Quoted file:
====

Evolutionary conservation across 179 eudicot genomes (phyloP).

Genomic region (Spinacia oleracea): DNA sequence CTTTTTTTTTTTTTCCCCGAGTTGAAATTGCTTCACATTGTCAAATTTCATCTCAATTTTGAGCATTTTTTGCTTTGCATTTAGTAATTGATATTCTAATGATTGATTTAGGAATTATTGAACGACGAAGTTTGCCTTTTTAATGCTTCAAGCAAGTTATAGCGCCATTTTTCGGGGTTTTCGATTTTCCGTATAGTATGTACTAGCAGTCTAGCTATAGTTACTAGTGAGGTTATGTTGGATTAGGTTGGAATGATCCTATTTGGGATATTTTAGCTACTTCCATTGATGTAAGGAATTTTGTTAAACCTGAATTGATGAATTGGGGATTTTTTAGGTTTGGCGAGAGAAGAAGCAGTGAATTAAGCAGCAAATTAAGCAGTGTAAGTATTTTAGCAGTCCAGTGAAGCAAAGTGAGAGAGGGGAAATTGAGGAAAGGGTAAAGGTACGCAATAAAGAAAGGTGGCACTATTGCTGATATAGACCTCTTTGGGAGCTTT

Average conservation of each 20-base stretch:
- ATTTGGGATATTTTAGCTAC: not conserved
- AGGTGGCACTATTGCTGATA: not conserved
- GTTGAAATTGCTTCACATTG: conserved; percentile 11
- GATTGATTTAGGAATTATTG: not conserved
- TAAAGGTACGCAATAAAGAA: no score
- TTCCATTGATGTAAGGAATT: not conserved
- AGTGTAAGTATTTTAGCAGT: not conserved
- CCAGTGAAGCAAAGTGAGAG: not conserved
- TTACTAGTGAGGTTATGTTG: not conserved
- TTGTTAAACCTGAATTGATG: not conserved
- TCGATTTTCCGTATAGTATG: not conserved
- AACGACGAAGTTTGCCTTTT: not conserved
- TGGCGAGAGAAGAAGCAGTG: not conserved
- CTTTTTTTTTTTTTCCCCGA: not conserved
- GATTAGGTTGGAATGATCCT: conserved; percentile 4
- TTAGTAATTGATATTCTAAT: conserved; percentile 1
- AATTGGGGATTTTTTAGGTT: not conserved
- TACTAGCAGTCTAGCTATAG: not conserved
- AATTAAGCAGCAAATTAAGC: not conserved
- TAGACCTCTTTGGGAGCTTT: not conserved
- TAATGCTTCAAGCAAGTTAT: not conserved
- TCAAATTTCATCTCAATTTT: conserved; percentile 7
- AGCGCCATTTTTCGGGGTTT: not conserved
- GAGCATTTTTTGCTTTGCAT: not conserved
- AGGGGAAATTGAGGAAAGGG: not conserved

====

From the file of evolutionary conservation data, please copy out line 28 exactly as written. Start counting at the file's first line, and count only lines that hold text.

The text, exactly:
- AGGGGAAATTGAGGAAAGGG: not conserved